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1857 Do-you-suffer-from-FOMO

Do you suffer from FOMO?

Do you suffer from FOMO?

Do you have a fear of missing out?

Last weekend, my family and I had few guests over for dinner. I was seated at the dinner table, eating in one hand and scanning my iPhone for Facebook & Twitter updates with the other. Suddenly, my dad says "Eat your food first". What an awkward moment, I have to admit that I couldn't go 15 minutes without checking my phone. This wasn't because I was expecting something important but I just didn't want to be the last one to know about something.

Sounds familiar??? You are not alone; you and I might be suffering from the Fear of Missing Out syndrome. Without a daily dose of "share", "status", and "likes", some people may seem to feel incomplete and frustrated.

We all have experiencedFOMO or Fear of Missing Out. It seems to happen when we begin to feel anxious about not being able to attend social events. According to Arnie.Kozak, a Psychologist and author of Wild Chickens and Petty Tyrants, FOMO happens when we invalidate the experience we're having because we're obsessed with the ones we're not having. This is associated with a perceived low social rank which can cause feelings of inferiority and anxiety.

Research suggests that FOMO takes a toll on the psychological health of individuals. People have constant fear of missing events which can cause anxiety and depression especially for young people. In very extreme cases, such social insecurities can contribute to feelings of shame and violence. FOMO is most common in people aged between 18 to 33 and a survey also suggested that it is more common among men than women, though it's unclear why.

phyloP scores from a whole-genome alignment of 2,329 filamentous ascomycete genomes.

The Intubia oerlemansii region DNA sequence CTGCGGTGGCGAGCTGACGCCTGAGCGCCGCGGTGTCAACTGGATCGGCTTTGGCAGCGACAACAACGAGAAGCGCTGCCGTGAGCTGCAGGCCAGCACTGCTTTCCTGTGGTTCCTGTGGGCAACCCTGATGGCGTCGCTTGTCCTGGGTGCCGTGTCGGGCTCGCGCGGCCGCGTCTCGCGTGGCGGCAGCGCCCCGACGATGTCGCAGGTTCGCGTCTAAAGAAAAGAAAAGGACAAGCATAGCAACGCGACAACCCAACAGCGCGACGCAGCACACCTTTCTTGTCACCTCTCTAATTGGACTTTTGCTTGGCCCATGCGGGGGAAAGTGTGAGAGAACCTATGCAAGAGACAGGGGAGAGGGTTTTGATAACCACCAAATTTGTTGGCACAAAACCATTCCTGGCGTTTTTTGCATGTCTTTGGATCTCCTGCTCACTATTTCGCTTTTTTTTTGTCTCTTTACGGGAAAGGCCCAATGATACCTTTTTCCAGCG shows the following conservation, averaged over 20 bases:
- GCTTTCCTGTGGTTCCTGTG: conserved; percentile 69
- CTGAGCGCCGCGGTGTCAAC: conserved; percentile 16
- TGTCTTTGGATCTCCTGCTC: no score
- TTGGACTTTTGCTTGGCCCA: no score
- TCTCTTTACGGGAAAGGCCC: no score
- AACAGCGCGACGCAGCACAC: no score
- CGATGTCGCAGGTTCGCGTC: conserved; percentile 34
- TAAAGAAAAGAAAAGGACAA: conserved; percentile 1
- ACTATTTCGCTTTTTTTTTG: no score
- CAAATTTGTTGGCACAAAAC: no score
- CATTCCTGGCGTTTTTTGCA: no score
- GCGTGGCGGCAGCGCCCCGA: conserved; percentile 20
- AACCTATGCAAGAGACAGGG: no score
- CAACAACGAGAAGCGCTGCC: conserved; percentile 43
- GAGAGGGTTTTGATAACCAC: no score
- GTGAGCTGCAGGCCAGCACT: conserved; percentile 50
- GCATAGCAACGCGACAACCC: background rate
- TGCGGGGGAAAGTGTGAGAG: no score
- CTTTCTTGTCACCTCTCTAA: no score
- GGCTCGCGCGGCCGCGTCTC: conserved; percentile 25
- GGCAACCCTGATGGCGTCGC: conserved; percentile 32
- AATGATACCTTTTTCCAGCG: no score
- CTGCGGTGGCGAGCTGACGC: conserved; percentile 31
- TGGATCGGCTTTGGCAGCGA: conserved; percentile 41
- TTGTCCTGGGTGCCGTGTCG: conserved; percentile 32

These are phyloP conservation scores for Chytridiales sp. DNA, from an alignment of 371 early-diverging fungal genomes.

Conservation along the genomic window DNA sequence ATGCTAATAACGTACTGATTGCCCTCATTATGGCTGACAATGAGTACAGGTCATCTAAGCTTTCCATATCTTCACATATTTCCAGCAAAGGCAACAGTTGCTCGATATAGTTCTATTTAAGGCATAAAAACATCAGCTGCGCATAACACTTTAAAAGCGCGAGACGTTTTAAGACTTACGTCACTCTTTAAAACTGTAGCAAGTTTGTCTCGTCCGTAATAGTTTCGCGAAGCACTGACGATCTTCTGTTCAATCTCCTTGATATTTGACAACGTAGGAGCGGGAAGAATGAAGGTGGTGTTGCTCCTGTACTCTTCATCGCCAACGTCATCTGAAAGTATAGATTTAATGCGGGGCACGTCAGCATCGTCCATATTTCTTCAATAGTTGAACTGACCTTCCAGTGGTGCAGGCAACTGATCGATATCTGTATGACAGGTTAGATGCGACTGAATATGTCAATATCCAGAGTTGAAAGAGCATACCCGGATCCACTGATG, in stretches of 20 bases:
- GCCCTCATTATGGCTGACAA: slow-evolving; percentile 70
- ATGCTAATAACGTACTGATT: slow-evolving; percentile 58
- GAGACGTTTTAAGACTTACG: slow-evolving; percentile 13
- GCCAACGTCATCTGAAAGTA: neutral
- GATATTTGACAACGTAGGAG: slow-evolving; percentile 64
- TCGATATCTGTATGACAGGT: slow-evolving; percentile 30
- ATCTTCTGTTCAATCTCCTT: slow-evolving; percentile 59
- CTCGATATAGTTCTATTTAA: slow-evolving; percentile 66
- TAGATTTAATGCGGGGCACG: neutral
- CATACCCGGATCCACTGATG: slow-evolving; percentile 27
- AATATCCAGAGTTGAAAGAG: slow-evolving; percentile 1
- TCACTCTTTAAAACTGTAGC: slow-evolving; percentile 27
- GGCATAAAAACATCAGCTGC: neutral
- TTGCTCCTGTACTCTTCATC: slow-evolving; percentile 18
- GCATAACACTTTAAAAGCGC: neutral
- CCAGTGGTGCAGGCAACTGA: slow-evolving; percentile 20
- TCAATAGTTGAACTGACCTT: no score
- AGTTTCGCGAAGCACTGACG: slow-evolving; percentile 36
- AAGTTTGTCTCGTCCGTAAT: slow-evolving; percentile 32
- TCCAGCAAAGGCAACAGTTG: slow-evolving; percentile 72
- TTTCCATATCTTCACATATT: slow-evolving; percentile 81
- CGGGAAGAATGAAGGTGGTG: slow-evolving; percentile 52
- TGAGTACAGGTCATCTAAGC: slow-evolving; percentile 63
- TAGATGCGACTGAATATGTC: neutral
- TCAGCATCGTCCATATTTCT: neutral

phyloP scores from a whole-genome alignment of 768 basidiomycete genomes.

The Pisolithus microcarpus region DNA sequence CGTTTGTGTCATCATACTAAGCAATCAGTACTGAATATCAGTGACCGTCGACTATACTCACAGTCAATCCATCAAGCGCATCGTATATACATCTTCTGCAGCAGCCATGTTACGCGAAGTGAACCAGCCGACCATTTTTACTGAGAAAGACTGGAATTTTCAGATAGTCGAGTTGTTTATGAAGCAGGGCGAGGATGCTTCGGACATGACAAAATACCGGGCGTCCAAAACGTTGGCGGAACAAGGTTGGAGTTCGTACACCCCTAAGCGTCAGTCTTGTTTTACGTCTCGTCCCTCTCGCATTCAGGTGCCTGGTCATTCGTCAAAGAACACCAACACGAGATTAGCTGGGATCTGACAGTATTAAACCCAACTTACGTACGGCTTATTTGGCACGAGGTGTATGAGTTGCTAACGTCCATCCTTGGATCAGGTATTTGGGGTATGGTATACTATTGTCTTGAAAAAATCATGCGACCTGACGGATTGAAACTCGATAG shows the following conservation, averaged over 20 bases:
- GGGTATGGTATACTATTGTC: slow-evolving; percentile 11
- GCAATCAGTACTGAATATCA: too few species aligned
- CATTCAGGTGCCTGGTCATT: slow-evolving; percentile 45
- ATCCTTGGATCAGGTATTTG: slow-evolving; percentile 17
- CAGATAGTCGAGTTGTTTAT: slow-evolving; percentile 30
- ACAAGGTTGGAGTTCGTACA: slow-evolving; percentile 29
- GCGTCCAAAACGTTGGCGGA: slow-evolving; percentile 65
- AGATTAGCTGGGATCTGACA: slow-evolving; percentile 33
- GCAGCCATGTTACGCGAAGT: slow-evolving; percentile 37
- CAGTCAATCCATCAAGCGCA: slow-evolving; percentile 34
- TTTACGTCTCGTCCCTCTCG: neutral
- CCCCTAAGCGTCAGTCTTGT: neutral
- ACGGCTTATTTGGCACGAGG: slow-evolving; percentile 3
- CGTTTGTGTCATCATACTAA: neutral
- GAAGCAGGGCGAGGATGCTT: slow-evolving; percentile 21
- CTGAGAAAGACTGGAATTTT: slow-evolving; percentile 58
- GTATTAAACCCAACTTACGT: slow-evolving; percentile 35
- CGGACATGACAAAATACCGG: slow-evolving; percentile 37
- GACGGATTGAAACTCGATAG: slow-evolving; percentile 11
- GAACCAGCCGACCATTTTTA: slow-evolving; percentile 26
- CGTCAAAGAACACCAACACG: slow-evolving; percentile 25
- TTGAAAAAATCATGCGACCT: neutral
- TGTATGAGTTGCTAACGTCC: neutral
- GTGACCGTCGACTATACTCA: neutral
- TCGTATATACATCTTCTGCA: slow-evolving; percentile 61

"FOMO prompts people to use social media to present enviable versions of themselves," says Turkle, and this behaviour can seriously mess with your head: "One of the weirdest things about FOMO is that people find it hard to live up to not only the images projected by others but also the image they've presented of themselves."
Psychologists have also suggested that FOMO helps drive the success of social media platforms, since we feel we need to use the technology to let us know what's happening elsewhere. Whereas, in some cases, FOMO may actually give us positive motivation to socialize with friends.

Seema Hingorrani, clinical psychologist and author of Beating the Blues, said, "As technology advances, FOMO increases. It has a direct link with information overload in the brain." The advice to those suffering from FOMO is simple: "You have to accept that not everyone can do everything." Hingorrani suggests reducing the time spent seeing what others are doing and focussing more upon yourself. "Don't believe and scrutinise everything that you see. Instead, introspect and accept yourself the way you are," she said. "The person who is most active on social networking sites is often the most lonely," she added.

There are few things that are actually important in life, they cannot wait. I understand if you are the President of India- then you have a justifiable reason to check your texts during dinner. Whereas everyone else, not so much. We fail to resist our FOMO when we do so.

This FOMO is starting to spread throughout our social relationships and we need to question ourselves. Will we ever just think and settle for things that we have, rather than stick to the fear that we may be missing out on something superior? Social networking sites such as Facebook and Twitter seem to be making this increasingly more complicated and difficult.

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